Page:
UConn is not subject to these requirements. For each project, it uses a selection board to develop rating criteria and select firms to provide consultant services. The contract is negotiated by the vice president for operations or a designee. The vice president must approve any changes in scope that affect the project's cost. UConn's contracts are not subject to State Properties Review Board approval.
According to a February 29 press release, Jackson Laboratory selected two architectural firms for its new facility, Centerbrook Architects and Planners of Centerbrook, CT and Tsoi/Kobus & Associates of Cambridge, MA. For Gateway, Perkins + Will, a Chicago-based firm, was the architect.
A recent report by the Department of Administrative Services found that most construction services (separate data specifically for architectural services were not available) contracts awarded in the past three years have gone to Connecticut companies: the in-state percentages were 94% for DCS and 84% for UConn.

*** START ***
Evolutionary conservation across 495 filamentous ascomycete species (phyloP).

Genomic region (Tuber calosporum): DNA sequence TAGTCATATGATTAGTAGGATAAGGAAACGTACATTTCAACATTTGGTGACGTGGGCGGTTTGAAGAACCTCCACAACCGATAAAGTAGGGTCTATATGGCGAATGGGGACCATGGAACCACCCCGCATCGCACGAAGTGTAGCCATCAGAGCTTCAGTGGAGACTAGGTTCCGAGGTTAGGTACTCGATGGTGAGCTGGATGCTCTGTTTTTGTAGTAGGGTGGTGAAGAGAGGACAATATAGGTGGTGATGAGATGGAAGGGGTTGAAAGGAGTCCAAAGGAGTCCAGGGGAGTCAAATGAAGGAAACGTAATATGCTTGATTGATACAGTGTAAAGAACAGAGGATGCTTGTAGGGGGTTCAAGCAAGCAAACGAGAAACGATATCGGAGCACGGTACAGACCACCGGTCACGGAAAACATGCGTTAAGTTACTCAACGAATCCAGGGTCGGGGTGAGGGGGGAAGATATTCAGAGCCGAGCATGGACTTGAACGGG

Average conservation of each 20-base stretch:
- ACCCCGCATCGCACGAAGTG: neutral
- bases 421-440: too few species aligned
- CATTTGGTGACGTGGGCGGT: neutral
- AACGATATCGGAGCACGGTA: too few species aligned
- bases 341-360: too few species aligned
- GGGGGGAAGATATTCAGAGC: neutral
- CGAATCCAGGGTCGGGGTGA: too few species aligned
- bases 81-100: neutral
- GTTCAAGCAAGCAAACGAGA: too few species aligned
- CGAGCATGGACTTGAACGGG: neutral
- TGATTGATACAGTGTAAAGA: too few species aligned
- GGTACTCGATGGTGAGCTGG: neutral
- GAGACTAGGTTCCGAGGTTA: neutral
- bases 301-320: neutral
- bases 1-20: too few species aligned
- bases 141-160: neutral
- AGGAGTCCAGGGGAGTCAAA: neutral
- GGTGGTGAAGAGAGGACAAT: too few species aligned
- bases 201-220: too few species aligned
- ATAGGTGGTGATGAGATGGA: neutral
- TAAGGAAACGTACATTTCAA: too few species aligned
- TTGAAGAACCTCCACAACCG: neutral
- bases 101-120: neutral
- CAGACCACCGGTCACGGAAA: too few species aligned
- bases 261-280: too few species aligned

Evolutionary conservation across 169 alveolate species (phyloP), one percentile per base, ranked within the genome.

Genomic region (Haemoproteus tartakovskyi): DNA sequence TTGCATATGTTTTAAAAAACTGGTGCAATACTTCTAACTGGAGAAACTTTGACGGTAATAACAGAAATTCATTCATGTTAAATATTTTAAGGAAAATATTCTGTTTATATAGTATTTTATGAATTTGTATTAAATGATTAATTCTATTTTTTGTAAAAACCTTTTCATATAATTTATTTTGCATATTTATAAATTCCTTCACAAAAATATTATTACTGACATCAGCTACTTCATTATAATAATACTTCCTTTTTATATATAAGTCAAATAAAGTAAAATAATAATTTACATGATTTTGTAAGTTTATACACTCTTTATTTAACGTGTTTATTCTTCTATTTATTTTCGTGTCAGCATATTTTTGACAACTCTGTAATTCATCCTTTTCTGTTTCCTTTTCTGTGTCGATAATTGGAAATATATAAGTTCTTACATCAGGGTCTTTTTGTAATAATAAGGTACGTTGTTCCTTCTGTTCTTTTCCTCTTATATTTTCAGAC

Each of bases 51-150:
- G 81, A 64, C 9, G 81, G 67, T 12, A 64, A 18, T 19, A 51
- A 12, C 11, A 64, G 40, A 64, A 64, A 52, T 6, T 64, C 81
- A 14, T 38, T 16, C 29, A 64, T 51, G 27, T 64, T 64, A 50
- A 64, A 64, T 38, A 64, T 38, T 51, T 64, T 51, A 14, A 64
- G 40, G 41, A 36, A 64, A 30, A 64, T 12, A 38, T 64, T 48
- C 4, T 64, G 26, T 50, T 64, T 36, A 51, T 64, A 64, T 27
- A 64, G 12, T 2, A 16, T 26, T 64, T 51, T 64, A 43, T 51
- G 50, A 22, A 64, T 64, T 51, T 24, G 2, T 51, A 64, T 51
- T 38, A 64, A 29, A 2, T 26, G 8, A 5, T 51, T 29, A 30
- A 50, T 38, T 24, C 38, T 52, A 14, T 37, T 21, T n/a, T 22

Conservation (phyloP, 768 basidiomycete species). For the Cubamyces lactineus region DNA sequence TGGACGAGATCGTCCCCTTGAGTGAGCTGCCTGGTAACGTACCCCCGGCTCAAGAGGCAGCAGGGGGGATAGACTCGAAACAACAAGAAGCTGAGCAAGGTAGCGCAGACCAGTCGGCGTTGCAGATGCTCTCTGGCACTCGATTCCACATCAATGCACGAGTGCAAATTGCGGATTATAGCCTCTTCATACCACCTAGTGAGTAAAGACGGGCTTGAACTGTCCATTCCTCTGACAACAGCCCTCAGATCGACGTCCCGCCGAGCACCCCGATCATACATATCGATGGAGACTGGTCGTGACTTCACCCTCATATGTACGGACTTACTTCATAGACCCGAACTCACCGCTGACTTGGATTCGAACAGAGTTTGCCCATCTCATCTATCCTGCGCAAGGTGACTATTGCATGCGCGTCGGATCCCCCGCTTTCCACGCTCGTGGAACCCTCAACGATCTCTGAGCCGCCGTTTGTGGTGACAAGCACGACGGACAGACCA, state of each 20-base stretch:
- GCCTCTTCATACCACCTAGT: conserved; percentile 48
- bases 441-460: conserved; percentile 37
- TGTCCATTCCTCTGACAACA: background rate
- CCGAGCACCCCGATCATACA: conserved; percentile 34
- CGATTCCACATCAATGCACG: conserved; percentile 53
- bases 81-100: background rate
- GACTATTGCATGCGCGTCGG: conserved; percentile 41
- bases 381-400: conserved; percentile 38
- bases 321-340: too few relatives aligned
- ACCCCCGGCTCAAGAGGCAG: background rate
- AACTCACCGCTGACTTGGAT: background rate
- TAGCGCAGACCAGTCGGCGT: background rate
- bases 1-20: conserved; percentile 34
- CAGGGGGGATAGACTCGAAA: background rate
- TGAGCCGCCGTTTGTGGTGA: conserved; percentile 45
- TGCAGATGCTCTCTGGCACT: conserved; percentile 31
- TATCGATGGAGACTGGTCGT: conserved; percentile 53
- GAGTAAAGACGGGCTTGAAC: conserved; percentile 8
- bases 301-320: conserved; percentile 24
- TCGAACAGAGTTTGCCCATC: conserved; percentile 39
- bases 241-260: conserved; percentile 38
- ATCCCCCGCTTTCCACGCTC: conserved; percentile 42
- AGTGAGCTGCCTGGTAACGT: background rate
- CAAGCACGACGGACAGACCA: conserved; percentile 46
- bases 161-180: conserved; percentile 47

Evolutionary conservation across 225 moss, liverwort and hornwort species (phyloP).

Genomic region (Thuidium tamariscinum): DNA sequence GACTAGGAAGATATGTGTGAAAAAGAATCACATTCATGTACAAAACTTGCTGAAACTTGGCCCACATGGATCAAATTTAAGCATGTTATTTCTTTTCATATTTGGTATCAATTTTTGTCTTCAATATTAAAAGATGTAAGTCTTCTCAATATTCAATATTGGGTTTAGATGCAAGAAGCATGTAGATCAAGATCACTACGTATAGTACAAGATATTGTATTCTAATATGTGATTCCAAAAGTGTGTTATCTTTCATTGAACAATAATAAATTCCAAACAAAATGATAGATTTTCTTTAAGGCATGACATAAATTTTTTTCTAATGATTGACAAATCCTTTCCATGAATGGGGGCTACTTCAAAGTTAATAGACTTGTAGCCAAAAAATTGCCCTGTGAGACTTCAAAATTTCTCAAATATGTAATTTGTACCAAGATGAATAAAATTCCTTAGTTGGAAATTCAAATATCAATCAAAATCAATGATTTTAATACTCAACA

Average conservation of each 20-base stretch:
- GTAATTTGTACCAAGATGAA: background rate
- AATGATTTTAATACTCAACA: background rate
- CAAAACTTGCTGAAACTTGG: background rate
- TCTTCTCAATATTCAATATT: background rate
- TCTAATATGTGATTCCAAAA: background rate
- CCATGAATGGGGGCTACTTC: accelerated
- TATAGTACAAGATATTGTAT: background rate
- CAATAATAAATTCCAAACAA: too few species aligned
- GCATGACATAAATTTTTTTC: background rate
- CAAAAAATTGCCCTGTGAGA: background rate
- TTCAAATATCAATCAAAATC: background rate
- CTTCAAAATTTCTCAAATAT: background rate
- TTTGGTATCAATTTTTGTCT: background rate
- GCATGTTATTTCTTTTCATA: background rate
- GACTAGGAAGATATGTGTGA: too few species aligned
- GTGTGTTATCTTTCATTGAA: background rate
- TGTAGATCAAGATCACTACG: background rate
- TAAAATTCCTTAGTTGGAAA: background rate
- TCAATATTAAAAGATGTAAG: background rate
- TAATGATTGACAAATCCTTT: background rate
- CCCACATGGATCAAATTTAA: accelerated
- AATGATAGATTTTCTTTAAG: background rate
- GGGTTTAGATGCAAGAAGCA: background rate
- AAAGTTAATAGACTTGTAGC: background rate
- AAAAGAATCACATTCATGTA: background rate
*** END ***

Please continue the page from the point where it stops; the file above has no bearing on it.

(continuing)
The law requires the DCS commissioner to advertise for consultant services (including architectural services) opportunities at least once in one or more newspapers having circulation in each county. Bidding opportunities are also posted to the State Contracting Portal and are generally sent to trade and professional associations. By law, DCS must use a selection panel to recommend firms to the commissioner if the value of the services exceeds $300,000.
Under the selection panel process, DCS uses the Qualifications Based Selection method (QBS) for selecting consultants. QBS uses weighted criteria to compare and evaluate firms in relation to work of similar scope and complexity that is required for the specific contract. The firms are graded against the criteria and not relative to each other.